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Hey Comic Artists!
Mark Waid is back with another buzzkill of an article. The trouble is, he's right. Is print dead for indies? Is it even worth printing books if you're not Marvel or DC? I struggle with this. I love seeing my books on dead trees, but yeah.
Some very harsh truths about comics' current existence and its future burrowed their way into my thick head about three years ago, back when I was Editor-In-Chief of a comics publisher called BOOM...
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Rune's profile photoKimberly Chapman's profile photoByron Wilkins's profile photoMartin E. “Mavlock” Brandt II's profile photo
22 comments
 
I went with print-on-demand for my first book (not a comic book) and I had to set a cover price based on their rates... ultimately I chose $9.99, of which a full $6 went to printing each copy. So every person that bought my book was spending probably like $13 with shipping, of which I was receiving $4.
 
I think the guys over at Comix Tribe are doing everything right as far as indie using print.
 
I'm buying fewer comics because the big names in comics are making crap. I'm more likely to buy old TPBs than anything now.
 
Printing books is expensive. In Japan, they make money by printing comics as disposable newsprint items and banking on merchandise for profits. (not to mention low, LOW wages for artists and a factory mill system that puts America's mainstream production line to shame).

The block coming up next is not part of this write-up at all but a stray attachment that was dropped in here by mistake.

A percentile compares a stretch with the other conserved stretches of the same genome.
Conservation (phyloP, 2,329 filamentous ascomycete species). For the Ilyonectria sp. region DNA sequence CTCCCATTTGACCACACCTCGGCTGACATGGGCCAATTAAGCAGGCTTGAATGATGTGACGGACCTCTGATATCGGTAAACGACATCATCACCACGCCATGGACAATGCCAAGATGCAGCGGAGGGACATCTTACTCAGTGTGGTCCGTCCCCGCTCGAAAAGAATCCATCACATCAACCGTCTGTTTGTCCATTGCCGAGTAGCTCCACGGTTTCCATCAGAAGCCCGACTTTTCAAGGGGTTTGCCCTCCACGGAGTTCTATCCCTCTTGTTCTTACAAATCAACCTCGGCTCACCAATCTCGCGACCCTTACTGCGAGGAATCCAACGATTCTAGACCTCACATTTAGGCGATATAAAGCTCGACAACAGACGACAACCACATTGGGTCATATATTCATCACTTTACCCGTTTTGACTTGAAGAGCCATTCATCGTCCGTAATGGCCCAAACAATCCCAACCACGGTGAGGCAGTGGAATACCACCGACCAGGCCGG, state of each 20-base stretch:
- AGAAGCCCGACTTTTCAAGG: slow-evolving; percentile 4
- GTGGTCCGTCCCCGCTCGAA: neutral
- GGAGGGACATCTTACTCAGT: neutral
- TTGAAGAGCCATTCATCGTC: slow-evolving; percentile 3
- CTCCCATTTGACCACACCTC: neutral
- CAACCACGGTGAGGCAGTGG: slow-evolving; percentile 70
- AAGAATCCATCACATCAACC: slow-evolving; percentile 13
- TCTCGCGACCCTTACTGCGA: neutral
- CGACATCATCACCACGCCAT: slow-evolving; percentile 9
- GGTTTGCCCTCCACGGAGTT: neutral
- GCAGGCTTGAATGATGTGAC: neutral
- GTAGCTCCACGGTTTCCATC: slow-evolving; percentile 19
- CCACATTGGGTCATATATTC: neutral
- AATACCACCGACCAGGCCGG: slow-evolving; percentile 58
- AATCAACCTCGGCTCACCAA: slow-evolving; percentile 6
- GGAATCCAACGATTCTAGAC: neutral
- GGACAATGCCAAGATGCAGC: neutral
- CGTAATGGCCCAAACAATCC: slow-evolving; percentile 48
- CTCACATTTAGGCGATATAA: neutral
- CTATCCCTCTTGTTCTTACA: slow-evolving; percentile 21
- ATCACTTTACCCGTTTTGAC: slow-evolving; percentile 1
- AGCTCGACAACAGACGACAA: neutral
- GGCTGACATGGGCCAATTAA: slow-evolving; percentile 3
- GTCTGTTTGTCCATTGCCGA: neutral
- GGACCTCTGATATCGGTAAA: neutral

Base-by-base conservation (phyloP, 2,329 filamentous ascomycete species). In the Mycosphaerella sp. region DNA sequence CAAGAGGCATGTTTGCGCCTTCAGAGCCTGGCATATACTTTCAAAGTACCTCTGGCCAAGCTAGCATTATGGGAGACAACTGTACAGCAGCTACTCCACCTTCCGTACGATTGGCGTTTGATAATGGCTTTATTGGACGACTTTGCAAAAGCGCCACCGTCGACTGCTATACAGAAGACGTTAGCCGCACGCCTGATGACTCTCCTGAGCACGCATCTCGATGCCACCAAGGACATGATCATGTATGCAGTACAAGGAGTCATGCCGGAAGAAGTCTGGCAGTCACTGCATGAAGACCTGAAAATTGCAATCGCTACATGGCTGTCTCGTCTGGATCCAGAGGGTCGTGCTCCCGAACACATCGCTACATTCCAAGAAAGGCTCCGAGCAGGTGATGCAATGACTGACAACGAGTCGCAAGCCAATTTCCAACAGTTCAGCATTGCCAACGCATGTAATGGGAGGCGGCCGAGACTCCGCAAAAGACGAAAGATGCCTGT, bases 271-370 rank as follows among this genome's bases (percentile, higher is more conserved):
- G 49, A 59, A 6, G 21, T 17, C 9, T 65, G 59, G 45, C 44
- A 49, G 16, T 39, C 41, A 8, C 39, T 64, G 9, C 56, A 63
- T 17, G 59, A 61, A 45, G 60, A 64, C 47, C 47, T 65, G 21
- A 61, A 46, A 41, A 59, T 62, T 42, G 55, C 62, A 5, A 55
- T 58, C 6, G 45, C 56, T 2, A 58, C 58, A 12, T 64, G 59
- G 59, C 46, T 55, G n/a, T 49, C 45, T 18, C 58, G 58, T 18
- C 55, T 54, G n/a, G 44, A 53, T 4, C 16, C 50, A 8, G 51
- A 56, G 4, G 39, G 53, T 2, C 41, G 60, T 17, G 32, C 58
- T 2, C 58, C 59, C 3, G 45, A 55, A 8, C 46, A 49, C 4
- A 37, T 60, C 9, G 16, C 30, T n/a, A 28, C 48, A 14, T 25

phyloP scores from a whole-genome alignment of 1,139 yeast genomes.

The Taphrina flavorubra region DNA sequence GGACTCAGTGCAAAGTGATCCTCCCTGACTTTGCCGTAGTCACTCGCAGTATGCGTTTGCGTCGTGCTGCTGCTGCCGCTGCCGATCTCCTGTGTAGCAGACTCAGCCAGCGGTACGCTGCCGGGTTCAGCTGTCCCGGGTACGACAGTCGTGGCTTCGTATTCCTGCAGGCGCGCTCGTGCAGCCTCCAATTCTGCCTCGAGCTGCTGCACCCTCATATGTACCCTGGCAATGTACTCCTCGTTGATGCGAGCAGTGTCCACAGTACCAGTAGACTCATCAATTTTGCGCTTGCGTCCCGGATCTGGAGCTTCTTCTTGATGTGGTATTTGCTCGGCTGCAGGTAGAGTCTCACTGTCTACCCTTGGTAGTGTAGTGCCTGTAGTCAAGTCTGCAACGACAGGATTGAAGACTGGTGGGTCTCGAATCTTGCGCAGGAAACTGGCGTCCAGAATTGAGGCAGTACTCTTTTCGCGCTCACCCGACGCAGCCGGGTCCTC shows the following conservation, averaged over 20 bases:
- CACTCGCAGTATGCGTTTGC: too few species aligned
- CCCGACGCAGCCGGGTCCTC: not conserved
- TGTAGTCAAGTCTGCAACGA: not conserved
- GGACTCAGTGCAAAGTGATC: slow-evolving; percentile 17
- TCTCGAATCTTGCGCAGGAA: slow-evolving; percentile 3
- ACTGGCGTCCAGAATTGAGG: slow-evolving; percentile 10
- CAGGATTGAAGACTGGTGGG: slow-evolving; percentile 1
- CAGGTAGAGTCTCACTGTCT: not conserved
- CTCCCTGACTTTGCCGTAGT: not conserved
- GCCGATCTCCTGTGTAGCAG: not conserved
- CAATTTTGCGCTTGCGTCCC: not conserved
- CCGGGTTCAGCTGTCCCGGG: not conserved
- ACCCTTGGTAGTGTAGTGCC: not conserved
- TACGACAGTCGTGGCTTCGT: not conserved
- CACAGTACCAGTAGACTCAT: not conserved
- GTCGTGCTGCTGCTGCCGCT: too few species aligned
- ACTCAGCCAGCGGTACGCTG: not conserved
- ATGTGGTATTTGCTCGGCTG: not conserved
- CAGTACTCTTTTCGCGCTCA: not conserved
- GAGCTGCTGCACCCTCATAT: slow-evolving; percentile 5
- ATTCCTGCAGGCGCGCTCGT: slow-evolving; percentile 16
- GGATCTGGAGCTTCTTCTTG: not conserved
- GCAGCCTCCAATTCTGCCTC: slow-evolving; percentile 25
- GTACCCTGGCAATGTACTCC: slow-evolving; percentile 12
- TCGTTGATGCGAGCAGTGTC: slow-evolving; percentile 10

Print on demand creates a luxury product, something people enjoy but is going to cost a lot if it's going to sustain a creator. When you're an independent artist it's one of your best bets on getting your book to the masses, but odds are pretty good your sales will never be enough to live off of. Granted, this isn't just true for comics publishing. Book publishers aren't even giving out advances anymore like they used to. The publishing industry on whole is suffering.

I honestly don't have a good answer. My plan is eventually print and sell my books as I complete each for chapters. I hope to do a kickstarter and possibly sell my books through an online store front and through conventions. I'll probably also get around to doing e-books. I don't foresee any time soon for my comic alone to pay the bills so I'm hoping to create other products for people to buy that tie into my work as well. Still, I'd love for self-publishing to be something that if enough effort was put into it that many artists could make adequate livings off of it.
 
As someone who makes a fair profit off print on demand, it isn't wonderful platform for artists who spend a lot of time on an image and need a large payoff on each sale to make it worth it. It's strength is to create a lot of designs (in my case) fast and easy and very niche oriented, so I get a lot of constant small sales that build up as I keep pumping out designs.

I wish I spend a lot more time and effort on what I put out there so I could have more pride in it, but it's just not worth it.
 
I've rediscovered comics in digital form personally.

I would think anyone could make a comic and publish it that way, but I wish they wouldn't be so tied to traditional print prices. I don't think people realize the average person (especially a kid) coughing up $3.99+ for a single book isn't going to buy very many. In that market a new indie tends to lose every time to an an old standby.